IPEC e-newsletter - Excipients Insight January 2018 - 20-01-18

 

Inside this issue

     

2018 set for big changes in pharma regulation

As 2017 drew to a close, the director of the European Medicines Agency (EMA) – Professor Guido Rasi – predicted that 2018 will a challenging year for the regulator and the industry it serves, not least because of Brexit and the resulting relocation of the EMA from London to Amsterdam.

The move and preparing for the UK’s withdrawal from the EU “will occupy the time of many staff members that we would rather spend on activities that make a difference to public health,” he said, adding that this will inevitably lead to refocusing of core tasks and adjournments for some initiatives. Questions still remain about the role of the UK Medicines and Healthcare products Regulatory Agency (MHRA) and impact on regulatory approvals. Notably, around 200 of EMA’s 900 staff in London have suggested they will not be staying with the agency after the transfer.

A recent article in Pharmaceutical Technology notes for example that the UK “not only has the EU’s second highest number of GMP and other medicinal manufacturing sites but the third highest number of batch certification sites. Replacement batch release sites in the EU/EEA will have to be set up with qualified personnel.”

Nevertheless, the day-to-day work of the EMA has continued, and 2017 saw a number of regulatory developments in the area of Good Manufacturing Practice (GMP) that will come to fruition in 2018 and beyond.

Towards the close of the year the EMA introduced major changes to Good Manufacturing Practice (GMP) for the manufacture of sterile drugs with revision to Annex 1 its GMP guide for these products with a number of changes including the introduction of Quality Risk Management principles, with the World Health Organization (WHO) and the Pharmaceutical Inspection Co-Operation Scheme (PIC/S) contributing to the update.

It seems that we have been talking about ICH Q3D Elemental Impurities for years – because we have – and as of 1 January this year a series of requirements and revisions to the guideline have come into effect, notably including General Chapter 5.20, the General Monographs on ‘pharmaceutical preparations’ (2619) and ‘substances for pharmaceutical use’ (2034) and general method 2.4.20 on ‘determination of elemental impurities’.

2017 also saw the introduction of a new and longer EU GMP guideline for investigational medicinal products (IMPs) and accompanying delegated regulation, taking into account new Good Clinical Practice (GCP) requirements in the 2014 Clinical Trials Regulation, and the removal of sections on IMPs from the current GMP directive 2003/94/EG which is being replaced by the new GMP Directive 2017/1572 that only covers commercial products.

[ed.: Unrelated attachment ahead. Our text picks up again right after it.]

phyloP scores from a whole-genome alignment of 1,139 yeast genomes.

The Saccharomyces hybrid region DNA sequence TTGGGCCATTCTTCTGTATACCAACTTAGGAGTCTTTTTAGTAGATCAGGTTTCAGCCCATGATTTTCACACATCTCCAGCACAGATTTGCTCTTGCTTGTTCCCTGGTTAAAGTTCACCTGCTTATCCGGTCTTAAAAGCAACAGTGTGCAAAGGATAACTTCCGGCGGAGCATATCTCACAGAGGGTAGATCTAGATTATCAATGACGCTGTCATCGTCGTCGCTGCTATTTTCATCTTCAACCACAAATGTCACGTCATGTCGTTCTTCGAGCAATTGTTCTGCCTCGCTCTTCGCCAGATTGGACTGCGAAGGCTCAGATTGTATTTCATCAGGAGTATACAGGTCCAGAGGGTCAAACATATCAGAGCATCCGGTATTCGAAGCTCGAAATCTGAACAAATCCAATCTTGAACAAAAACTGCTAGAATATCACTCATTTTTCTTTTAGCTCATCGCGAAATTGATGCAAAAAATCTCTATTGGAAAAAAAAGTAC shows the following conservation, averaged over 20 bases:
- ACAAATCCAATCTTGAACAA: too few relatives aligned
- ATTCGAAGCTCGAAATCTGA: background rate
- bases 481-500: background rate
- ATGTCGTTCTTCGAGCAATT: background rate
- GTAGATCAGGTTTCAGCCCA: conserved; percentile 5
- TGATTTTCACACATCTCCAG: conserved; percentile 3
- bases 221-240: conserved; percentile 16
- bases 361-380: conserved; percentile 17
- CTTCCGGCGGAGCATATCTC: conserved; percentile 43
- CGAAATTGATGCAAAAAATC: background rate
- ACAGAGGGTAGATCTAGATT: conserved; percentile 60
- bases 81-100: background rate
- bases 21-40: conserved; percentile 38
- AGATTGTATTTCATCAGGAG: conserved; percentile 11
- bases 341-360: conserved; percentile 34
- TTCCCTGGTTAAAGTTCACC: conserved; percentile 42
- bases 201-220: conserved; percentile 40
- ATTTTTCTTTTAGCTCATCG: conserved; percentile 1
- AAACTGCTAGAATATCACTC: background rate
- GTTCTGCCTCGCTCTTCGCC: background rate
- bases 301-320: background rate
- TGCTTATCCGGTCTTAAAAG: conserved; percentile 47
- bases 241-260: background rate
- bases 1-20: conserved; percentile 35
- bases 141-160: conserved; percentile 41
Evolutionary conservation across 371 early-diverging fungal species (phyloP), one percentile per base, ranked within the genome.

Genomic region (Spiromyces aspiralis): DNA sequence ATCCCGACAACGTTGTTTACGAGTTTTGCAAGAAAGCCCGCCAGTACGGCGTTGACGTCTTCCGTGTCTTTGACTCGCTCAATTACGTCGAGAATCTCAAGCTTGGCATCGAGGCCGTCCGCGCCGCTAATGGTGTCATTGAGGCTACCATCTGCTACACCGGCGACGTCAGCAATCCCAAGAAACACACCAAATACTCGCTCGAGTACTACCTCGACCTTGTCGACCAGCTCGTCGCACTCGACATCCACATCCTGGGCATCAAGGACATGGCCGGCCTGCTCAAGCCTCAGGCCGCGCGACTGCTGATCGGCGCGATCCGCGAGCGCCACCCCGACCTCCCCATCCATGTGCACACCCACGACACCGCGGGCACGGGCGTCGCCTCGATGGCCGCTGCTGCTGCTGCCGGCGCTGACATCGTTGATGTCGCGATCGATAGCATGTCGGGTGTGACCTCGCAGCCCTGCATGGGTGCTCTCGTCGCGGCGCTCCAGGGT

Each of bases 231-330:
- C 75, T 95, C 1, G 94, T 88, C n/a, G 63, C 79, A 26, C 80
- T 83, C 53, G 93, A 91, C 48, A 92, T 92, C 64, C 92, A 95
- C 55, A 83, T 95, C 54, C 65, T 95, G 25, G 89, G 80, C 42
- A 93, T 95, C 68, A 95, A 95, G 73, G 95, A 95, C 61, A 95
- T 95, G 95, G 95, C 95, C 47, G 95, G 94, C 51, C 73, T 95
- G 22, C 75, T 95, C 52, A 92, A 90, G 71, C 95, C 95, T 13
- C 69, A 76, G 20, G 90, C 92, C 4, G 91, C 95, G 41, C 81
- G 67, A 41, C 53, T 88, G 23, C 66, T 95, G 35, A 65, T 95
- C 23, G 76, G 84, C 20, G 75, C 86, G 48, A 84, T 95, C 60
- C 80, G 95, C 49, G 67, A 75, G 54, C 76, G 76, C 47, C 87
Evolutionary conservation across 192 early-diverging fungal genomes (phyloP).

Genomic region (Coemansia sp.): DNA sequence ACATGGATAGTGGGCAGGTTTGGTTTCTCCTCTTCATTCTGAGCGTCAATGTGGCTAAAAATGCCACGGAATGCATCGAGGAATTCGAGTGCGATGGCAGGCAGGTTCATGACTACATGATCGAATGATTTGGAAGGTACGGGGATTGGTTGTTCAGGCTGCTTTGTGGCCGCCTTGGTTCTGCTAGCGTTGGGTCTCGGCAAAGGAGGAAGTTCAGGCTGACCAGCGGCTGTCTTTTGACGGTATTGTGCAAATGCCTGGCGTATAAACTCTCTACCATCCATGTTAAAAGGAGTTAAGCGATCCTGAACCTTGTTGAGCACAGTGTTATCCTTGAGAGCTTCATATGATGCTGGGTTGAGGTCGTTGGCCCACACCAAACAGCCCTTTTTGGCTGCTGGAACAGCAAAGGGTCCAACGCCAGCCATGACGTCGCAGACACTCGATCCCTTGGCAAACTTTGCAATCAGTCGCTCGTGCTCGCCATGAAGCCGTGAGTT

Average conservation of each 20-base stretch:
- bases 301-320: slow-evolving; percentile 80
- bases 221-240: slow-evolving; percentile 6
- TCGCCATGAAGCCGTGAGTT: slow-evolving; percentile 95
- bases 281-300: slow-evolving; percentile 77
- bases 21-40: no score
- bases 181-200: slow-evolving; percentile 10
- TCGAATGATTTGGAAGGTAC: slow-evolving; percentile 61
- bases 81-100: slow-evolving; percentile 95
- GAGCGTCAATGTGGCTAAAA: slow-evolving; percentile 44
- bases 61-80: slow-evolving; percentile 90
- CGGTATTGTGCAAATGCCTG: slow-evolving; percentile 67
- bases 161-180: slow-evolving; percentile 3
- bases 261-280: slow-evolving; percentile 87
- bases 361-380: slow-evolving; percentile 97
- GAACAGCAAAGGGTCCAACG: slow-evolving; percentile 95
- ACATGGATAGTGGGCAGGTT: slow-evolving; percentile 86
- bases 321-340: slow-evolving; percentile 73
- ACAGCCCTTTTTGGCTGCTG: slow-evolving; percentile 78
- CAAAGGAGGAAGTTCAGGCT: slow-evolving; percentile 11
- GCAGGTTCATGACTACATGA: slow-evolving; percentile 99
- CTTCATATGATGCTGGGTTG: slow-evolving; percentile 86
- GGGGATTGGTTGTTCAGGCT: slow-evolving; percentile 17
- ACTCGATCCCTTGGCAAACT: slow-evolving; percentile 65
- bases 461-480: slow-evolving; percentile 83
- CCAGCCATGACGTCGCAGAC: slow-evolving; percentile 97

The year also saw the publication of a GMP guideline for advanced therapy medicinal products (ATMPs) such as cell-based and gene therapies, which comes into effect on 22 May. These therapies offer ground-breaking new opportunities for the treatment of diseases and injuries and are particularly important for severe, untreatable or chronic diseases for which conventional approaches have proven to be inadequate.

There were other developments of note in the 2017. In November, a mutual recognition agreement that will allow regulators in Austria, Croatia, France, Italy, Malta, Spain, Sweden, the UK and the US to share inspections data came into effect. Other EU member states will be added as soon as their evaluation by the US FDA is complete, although the European Compliance Academy (ECA) notes there are some issues still to tackle, including differing approaches to the routine inspection of IMPs between the US and EU and in the issuing of GMP certificates.

Finally, it’s worth pointing out that 2017 was something of a landmark year in terms of new therapies making their way through development and regulatory review, which is being taken as a positive sign for the overall development and health of the industry.

The EMA approved 92 novel and generic drugs, while the FDA cleared a record 46 new molecular entities. The year saw the approval of the first chimeric antigen receptor T-cell (CAR-T) therapies for blood cancers as well as the US’s first gene therapy, leading analysts to predict rosy prospects for the biopharma sector – provided it can work out how to price them at a level healthcare systems can afford.

 

 

 

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